I think we can find ourselves serving rules—instead of making rules that serve us—if we believe that we will be punished for breaking the rules and rewarded for following them. I was certainly raised to believe that.

But one thing I’ve realized is that God or the universe or whatever you think is in charge of how life runs doesn’t give a damn about rules. Human beings sometimes do, depending on the rule and the humans involved. And following some rules has its own rewards: When I am kind, for example, I feel happier and like the world is a better place. People are often kind to me in return. So it’s worth doing.

But this doesn’t mean the occasional jackass won’t come along and trample all over both my kindness and my happiness. They do. Also, kindness does not make trains run on time, the AC work, or the LCD projector bulb not burst. God is not going to reward me for being a good person by making my life run smoothly. My life runs smoothly (when it does) through a combination of good luck and good planning, which might have to do with my following certain rules (keep a spare bulb handy, stick to countries that are time-oriented, keep up with routine maintenance), but nothing to do with others (like kindness or putting others first).

The difference isn’t then in the rules really. It’s how you approach rules, why they are there, and whether you feel empowered to change them when circumstances change and the rules you have for yourself cease to work.

Three hours into nowhere

This kind of thing tends to be wasted on me.
This kind of thing tends to be wasted on me.

I know where I’m going.

I don’t mean where I’m going in a general, this is what life is all about sense. Instead, I mean something specific.

The Country X people sent me an email. In a continued effort to keep my work and personal life separate, I cannot reveal the location to you. However, suffice it to say that, on a good day, it is a few hours into absolutely nowhere. Also, it is ass-bitingly cold for much of the year. And they usually have electricity except for the odd week here and there when everything goes kaplooey. So this all seems acceptable.

Incidentally, the Village Where I Am Headed is also very pretty in an alpine kind of way. However, to someone who has spent most of life in arid climates, that kind of pretty isn’t terribly appealing. Pine trees are just, well, okay. As are mountains generally. But you would probably find it stunningly beautiful. Most people do.

Don’t get too excited. You can’t come. Only relatives are allowed to visit.

But I am wandering away from the point. (And there is a point. In fact, I expect there will be several points.)

joshua treeThe first of these points is that, now that I know where I’m headed, the fact of my going has taken on a sharper sense of realness. My application has been formally approved by the Ministry of Education. All of the requested documents have been submitted, including my application for a work visa. I had my cheek swabbed and my blood taken. (Ok, not really, but it started to seem like it.)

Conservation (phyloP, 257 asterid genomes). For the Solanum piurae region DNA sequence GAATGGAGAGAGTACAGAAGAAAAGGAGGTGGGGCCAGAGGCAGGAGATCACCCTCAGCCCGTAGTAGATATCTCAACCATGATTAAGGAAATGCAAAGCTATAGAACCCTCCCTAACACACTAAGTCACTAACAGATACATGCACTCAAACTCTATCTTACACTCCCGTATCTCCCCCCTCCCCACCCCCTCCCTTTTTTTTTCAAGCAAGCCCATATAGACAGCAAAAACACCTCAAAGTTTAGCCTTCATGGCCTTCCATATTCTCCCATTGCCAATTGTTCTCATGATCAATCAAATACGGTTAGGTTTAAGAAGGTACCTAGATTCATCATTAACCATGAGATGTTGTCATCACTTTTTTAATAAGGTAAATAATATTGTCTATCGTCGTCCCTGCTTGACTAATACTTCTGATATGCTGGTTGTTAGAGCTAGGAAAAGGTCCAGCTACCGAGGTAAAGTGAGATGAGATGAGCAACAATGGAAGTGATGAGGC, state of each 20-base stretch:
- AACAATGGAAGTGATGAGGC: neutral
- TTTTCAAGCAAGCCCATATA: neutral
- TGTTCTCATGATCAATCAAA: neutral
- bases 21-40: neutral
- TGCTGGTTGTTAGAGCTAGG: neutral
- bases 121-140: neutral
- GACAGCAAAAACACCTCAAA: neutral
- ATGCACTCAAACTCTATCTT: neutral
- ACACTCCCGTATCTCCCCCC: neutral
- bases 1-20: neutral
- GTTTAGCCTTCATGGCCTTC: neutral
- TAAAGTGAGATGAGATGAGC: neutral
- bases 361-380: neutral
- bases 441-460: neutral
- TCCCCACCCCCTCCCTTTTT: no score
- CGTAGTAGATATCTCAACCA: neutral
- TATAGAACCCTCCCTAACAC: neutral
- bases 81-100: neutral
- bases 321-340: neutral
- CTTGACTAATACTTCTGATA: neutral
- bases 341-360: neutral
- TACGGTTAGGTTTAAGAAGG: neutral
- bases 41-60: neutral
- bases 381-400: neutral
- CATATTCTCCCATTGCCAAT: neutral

Reality requires you make sense of it. So, we enter a new stage—the making-sense stage.

And this moves us closer towards this first point. The take-away message of all of this is that God failed to strike me dead for doing something almost purely for my own personal satisfaction. (Yes, Nandhini played a distant part in this decision, although I won’t see her there either. Yes, a desire to contribute to my world played another part. But mostly I just thought it would be interesting. Oh, and fun. Fun and interesting.)

I am taking this to mean something more general: God does not strike you dead for “taking your own way.” After all. This is big. Seismic, in fact. Pardon me while I duck, cover, and hold.

Phew. Okay, back to the post, now that the world has stopped shaking.

Nonetheless, I am not sure if he is generally for or against doing fun and interesting things just because you feel like it. But he doesn’t kill you over it. Which is great news really. And probably will require all kinds of reshuffling of other misconceptions.

Remind me to get a good night’s sleep tonight. I’ll need it.

The wisdom of indignation

auntyWhen I’m angry or in a bad mood or just frustrated, I smile more. It cheers me up. I crack jokes. I crib in a way that makes people laugh. I think about something else. I count my blessings. I explain to myself what has happened. I see things from the other person’s point of view. I go for a walk. I buy my favourite chips. I make a fresh pot of tea.

In my emotional backpocket, I have a million and one tricks to cheer myself up. But today I don’t feel like using them. I just want to be angry.

Other people are angry who have fewer things to resent than I do. Why shouldn’t I be?

They're very cute when they'te not peeing on things. And then all of a sudden they start looking like Satan to me.
They’re very cute when they’te not peeing on things. And then all of a sudden they start looking like Satan to me.

Like Angry Aunty, the Neighbor across the Lane is angry about something every day—usually the same thing. The other white dog I mentioned, that’s her obsession. The other white dog relieves herself in front of her house. The other white dog barks. No one is taking care of the other white dog properly. Someone took her in and then dumped her. (Which is true, and which is wrong. However, cribbing about it all on a daily basis doesn’t seem to be helping.)

But I’ve also realized the Neighbor across the Lane sounds angry even when she isn’t. It’s just that she’s angry so much of the time that ranting has become her normal speaking voice.

I want to be angry too, although perhaps not so much. Perhaps not so much that anger becomes a habit. Still, there is a sense of deprivation for me, like the rest of the world has gotten candy or some other nice thing and I didn’t get any.